This weekend is Pro Tour Amonkhet, and we'll be seeing just exactly what Standard will be looking like once it has been explored by people who have a lot on the line to figure it out. There are a lot of interesting things making this Pro Tour a little bit different than recent ones: It is our first "large" Standard in years, with seven sets worth of Magic legal for the event; it also follows a momentous banning, with the loss of Felidar Guardian making 'CopyCat' a thing of the past; and importantly, it comes without two weekends of SCG Tour® lead-in to define the metagame. This last point isn't entirely uncommon, but a great deal of the time, Pro Tours will have two full weekends of Magic introducing the format. While they often set the tone for the metagame, the pros nearly always find decks that succeed that haven't yet found success in the wider world.
One thing we did get this weekend to make up for it was the MOCS, which gave us eight rounds of Magic to look through for ideas and information on what Standard looks like now and what it might look like in the coming days.
Some people will be disappointed in the eventual victor:
- 4 Scrapheap Scrounger
- 4 Thraben Inspector
- 4 Toolcraft Exemplar
- 4 Veteran Motorist
- 2 Archangel Avacyn
- 2 Pia Nalaar
Early on, decks like this are just good. Simple, aggressive, and even going so far as to fully embrace Vehicles.
The week before, Andrew Jessup won the SCG Tour®'s Standard Open in Atlanta with the same archetype, though with a slightly different take.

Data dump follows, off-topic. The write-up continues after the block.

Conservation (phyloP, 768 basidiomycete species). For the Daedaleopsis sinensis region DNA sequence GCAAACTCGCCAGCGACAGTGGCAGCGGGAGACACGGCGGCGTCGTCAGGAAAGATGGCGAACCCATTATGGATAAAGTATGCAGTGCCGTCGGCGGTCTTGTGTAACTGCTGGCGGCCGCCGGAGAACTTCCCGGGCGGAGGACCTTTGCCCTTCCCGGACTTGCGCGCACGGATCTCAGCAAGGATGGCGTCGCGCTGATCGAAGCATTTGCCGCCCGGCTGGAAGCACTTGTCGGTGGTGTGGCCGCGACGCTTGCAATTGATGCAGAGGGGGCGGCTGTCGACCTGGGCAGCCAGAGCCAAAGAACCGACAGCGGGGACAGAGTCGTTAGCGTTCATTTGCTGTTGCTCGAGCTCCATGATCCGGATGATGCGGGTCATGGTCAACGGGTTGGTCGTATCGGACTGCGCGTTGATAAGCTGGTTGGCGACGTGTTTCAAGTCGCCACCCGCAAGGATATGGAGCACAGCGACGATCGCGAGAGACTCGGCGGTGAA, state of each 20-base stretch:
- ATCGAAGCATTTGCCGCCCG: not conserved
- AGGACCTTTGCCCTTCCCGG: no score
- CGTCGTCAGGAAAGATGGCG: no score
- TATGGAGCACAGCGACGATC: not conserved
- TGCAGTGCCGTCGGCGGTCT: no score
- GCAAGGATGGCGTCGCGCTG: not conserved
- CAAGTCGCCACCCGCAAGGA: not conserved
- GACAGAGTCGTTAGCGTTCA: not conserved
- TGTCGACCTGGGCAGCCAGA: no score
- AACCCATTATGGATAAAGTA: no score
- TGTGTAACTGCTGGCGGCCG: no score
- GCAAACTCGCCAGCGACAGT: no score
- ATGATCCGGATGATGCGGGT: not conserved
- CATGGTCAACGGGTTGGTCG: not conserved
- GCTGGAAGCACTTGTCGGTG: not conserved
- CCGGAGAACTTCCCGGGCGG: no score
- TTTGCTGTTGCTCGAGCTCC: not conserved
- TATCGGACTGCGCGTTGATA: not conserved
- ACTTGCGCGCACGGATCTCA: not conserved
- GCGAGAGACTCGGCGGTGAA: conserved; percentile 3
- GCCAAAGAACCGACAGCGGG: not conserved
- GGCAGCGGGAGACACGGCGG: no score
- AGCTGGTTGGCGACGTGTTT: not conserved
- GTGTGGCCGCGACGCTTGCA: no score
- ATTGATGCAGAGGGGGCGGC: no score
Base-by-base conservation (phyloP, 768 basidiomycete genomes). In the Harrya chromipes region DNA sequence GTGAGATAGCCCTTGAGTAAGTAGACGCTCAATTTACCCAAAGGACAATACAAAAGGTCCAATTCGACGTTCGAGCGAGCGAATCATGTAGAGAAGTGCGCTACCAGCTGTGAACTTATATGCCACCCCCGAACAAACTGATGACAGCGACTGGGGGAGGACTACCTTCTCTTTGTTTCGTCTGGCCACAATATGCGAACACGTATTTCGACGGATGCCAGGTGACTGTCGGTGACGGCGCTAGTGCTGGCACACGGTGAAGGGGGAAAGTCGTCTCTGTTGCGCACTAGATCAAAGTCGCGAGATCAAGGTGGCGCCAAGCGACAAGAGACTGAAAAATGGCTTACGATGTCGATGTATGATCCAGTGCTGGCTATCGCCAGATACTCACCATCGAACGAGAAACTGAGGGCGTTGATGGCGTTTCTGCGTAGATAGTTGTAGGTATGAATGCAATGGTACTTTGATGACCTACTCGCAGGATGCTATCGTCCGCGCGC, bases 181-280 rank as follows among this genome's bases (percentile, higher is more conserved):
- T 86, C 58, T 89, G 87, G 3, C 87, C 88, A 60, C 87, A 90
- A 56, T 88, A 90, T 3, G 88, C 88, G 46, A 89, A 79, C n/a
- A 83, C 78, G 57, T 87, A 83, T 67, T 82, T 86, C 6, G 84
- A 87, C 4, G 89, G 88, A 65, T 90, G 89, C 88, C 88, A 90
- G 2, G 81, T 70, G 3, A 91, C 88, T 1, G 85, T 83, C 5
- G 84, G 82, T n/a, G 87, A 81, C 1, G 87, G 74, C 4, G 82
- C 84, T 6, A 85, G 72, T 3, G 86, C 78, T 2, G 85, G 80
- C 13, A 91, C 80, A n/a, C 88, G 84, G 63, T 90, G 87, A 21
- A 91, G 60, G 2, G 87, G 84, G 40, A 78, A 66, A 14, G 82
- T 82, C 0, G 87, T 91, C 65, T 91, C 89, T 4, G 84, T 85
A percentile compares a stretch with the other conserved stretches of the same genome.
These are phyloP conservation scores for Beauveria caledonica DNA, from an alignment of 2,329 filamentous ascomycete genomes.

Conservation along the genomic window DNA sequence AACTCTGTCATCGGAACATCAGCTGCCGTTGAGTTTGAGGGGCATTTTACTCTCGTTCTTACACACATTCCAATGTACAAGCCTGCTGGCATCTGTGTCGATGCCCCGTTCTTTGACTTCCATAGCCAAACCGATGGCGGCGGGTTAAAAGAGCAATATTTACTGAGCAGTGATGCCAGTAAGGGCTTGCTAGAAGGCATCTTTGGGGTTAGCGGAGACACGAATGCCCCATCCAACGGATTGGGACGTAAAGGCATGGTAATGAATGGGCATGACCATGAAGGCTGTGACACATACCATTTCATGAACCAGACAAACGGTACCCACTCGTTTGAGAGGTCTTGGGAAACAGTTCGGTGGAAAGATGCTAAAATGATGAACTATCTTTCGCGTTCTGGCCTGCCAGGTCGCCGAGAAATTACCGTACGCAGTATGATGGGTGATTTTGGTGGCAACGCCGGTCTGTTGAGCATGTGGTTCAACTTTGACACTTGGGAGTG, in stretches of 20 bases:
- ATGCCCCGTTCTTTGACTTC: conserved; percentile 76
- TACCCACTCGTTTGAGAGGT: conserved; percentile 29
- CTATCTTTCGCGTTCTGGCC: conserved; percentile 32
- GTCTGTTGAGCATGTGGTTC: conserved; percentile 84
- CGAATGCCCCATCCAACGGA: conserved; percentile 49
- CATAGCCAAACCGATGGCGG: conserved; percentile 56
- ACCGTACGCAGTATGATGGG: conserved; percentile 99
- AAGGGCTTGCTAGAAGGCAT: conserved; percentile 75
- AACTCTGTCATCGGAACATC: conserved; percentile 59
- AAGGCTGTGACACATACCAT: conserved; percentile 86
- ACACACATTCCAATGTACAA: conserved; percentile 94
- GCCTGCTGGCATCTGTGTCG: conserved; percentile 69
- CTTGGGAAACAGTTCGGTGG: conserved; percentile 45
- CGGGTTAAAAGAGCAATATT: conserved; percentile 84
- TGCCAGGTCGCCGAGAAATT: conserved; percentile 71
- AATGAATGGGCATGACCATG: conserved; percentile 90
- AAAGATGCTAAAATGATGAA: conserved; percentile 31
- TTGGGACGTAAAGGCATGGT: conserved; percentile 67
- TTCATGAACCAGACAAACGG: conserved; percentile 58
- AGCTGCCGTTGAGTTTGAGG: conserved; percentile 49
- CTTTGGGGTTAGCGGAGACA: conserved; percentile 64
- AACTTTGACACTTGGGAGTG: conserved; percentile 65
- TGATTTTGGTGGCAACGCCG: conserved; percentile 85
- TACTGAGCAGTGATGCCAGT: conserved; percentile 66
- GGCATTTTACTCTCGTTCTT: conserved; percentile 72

- 4 Scrapheap Scrounger
- 2 Walking Ballista
- 4 Thraben Inspector
- 4 Toolcraft Exemplar
- 2 Archangel Avacyn
- 2 Thalia, Heretic Cathar
Where Jessup had things slightly more controlling, AlfredoTorres moved towards aggression, with Thalia, Heretic Cathar replaced by Pia Nalaar, and Walking Ballista, a few Fatal Push, and a Cut replaced by Cultivator's Caravan and Veteran Motorist. The biggest shock in this might be not running the full set of Fatal Push (not even in the full 75!), but also intriguing is AlfredoTorres making the decision to go to three Canyon Slough, preferring to mitigate the possibility of mana flood over the cost of mana efficiency in the early game.
I really love how the sideboard looks for AlfredoTorres. Versatile planeswalkers feels like a great call, and I love seeing things top off at Sorin, Grim Nemesis. Sorin has been seeing a bit more play lately, and it feels like a powerful card to blow open a depleted game state.
Multiple Nahiri, the Harbinger make sense to me right now. It feels like there is an uptick on Aetherworks Marvel, and that is simply a card that you want to get rid of as soon as possible or at least get rid of the alien entity spawned by it. Beyond that, though, Nahiri being able to knock out Cast Out matters. I'm willing to bet that a lot of the success of this build comes on the back of Nahiri, the Harbinger ironically backed up by Anguished Unmaking.
I'm sure some people will be disappointed to see this archetype win it all. I would say, however, that I find myself quite heartened by the general diversity that I see in the event's top tables. Let's take a look!
Mardu Vehicles: 9 in Top 32, 1 at 7-1+
Temur Aetherworks: 5 in Top 32, 1 at 7-1+